Kingsbury could be the big hit Keim correctly forecast McVay to be. Or he could wind up as more proof of just rare the actual McVay is.
To the weekend …
WEEKEND WATCH LIST
NFL players in the spotlight in the divisional round.
Chiefs QB Patrick Mahomes. Fifty touchdowns. 5,097 yards. 113.8 passer rating. It’s almost unfathomable that Mahomes pulled all this off as a first-year starter. And then you realize that we’ve been down this path, though not to this degree, with impressive Andy Reid-led Chiefs teams in the past. One such case was last year, with Alex Smith at the helm. The Chiefs were big-time favorites. The Titans ran them off the field. We’ve heard all year that Mahomes is the difference. Against a more well-rounded Colts team, he’ll have to be.
Cowboys G Connor Williams. Williams got hurt, then benched, earlier in the year, and has been pressed back into duty because of an injury to former Texan Xavier Su’a-Filo (who’ll likely be out again). Assuming Su’a-Filo sits, we’re probably going to see Williams on Aaron Donald a lot. Which isn’t fantastic news for the Cowboys.
Chargers DEs Melvin Ingram and Joey Bosa. Both guys wreaked havoc against Baltimore—combining for three sacks and four quarterback hits, while Ingram forced and recovered a fumble. And defensive coordinator Gus Bradley moved both guys around, which will be a key this week. That’s because it’s not usually edge pressure that affects Tom Brady. It’s heat coming up the middle. So if the Chargers can slow a solid Patriots run game like they did against the Ravens, they’ll have a chance to roll the creative stuff out there more often, which would put New England in a tough spot.
Eagles CB Rasul Douglas. Really, this isn’t just Douglas. It’s also Avonte Maddox. The two corners went down in-game against the Saints on Nov. 18, and that was why there were insurance salesmen playing big minutes in the Philly secondary, and why that game turned into a 48-7 rout. Corner is still not a team strength in Philly. But Douglas and Maddox have come along, and will be important in combatting Michael Thomas, Ted Ginn and crew on Sunday.
TWO FOR SATURDAY
Without even an All-Star Game to pick apart this week, we decided to turn this section over to Senior Bowl executive director, Alabama resident and long-time Patriots, Chiefs and Seahawks scout Jim Nagy this week, and give him the chance to give us two thoughts from the national title game. Let’s go …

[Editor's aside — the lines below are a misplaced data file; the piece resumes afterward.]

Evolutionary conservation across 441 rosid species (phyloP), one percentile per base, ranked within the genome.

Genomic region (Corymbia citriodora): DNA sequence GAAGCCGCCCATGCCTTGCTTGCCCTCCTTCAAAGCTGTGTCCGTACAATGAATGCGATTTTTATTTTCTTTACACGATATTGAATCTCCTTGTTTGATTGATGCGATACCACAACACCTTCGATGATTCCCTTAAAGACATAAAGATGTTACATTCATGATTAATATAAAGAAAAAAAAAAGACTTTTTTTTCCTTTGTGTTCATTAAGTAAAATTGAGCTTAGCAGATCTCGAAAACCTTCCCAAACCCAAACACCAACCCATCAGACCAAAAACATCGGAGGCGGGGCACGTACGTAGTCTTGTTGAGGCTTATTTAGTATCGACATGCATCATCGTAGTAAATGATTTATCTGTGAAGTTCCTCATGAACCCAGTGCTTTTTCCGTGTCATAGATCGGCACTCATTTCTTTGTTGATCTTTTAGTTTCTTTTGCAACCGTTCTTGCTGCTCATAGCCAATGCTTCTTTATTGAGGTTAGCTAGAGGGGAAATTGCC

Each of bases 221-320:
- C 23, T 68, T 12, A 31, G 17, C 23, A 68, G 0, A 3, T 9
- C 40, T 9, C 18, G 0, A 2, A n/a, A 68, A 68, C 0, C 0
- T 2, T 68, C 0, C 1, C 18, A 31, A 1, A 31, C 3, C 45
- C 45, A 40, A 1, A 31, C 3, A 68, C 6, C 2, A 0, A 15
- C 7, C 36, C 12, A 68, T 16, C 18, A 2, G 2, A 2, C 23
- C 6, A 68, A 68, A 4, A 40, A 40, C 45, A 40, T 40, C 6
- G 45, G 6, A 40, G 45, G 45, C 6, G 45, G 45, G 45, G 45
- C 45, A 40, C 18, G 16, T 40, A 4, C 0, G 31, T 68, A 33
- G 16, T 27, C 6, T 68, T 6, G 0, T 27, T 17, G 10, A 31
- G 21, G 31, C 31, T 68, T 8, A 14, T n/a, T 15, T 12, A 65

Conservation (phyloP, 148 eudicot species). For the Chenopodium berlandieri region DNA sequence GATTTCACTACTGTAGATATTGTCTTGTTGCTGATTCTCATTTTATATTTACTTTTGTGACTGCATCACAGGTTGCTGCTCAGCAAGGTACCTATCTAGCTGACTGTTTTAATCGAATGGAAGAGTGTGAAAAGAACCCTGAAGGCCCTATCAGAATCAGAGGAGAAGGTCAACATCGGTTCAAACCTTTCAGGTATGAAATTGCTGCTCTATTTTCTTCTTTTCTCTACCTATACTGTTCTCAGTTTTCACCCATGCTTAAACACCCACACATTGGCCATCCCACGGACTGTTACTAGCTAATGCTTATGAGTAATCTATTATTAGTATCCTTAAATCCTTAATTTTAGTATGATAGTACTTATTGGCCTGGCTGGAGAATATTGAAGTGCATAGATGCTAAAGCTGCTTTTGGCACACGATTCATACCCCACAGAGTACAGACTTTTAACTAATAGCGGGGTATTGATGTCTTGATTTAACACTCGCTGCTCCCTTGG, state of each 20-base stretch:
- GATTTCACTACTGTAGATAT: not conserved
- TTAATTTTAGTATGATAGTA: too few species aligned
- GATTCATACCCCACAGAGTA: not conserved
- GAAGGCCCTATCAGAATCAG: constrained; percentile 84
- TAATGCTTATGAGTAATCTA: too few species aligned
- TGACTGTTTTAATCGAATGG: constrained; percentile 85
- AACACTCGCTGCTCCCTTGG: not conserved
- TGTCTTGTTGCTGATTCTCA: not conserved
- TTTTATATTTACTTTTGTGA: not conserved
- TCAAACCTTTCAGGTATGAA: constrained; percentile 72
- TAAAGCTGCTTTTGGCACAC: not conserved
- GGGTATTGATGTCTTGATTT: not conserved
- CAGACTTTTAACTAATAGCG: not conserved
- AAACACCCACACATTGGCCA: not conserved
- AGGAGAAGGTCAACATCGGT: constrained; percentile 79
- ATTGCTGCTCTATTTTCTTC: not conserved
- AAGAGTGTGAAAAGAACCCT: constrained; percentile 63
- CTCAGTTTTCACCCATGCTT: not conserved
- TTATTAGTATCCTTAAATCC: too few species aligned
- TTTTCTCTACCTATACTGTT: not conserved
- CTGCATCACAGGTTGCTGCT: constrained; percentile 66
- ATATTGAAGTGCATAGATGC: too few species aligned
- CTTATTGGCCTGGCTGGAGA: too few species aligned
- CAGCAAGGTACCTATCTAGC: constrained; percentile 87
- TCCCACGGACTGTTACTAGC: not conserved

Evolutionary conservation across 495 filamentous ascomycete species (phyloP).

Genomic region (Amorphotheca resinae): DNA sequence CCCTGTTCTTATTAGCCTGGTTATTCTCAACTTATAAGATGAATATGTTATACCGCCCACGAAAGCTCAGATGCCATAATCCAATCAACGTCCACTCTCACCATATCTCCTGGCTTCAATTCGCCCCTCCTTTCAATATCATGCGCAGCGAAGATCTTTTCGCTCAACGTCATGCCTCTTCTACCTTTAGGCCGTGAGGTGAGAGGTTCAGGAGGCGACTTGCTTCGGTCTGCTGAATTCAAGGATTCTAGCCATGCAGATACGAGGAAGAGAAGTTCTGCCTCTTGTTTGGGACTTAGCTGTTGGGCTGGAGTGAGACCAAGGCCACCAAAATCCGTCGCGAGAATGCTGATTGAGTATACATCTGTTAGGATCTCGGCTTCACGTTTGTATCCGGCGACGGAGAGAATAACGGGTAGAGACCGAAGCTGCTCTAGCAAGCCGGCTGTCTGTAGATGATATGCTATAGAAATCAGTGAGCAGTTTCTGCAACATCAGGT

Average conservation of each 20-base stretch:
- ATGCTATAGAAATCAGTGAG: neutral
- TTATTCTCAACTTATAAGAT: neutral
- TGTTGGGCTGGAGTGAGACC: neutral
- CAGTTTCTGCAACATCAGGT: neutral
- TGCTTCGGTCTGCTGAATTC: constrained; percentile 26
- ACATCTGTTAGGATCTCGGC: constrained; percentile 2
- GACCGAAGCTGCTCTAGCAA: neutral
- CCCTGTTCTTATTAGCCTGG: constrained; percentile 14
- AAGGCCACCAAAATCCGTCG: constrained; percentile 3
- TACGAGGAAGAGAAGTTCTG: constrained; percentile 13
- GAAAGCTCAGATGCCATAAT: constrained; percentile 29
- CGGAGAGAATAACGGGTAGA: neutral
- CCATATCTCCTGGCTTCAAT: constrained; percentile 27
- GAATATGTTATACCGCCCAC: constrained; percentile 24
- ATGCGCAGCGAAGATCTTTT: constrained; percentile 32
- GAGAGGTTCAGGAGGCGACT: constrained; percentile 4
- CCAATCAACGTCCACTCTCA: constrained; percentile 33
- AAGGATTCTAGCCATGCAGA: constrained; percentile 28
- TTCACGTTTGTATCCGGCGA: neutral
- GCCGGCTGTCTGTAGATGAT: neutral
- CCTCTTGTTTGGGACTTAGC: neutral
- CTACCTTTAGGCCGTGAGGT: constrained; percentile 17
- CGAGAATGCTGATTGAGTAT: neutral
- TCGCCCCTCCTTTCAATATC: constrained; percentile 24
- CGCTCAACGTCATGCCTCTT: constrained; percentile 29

1. “The loss of OLB Christian Miller (hamstring) was a big blow to the Alabama defense. Without Miller, who finally put it all together this year and is an ascending draft prospect, the Tide couldn’t generate any real edge pressure on freshman QB Trevor Lawrence.”
2. “People have been critical Alabama’s play-calling, but the most egregious error was not using junior RB Josh Jacobs in a critical goal-line situation. The Tide staff went with Damien Harris, and he got stuffed. Harris is not nearly the short-yardage runner that Jacobs is. Jacobs is the best all-around back on that team, and possibly in this year’s draft class.”
From Sean Forrey (@sean4e42): Dolphins coach??
Sean, I’d never rule out something out of nowhere here—and the owner’s affection for the Harbaugh family is real, which is why there was special attention paid to the Baltimore situation by the guys in that building. But my understanding is Harbaugh’s people and the Ravens have a good, healthy dialogue going, making his departure unlikely.
Two names I’m tracking are Patriots linebackers coach Brian Flores and Cowboys secondary coach Kris Richard. Both are very well-respected, and project great as leaders. And as for their titles, both are pretty much coordinators. Flores is doing his year, like all rising Belichick assistants do, where he’s a coordinator but doesn’t yet have the title. Meanwhile, Richard started the season calling third down and setting up the back end of Dallas’ D. Since September he’s been calling the whole thing.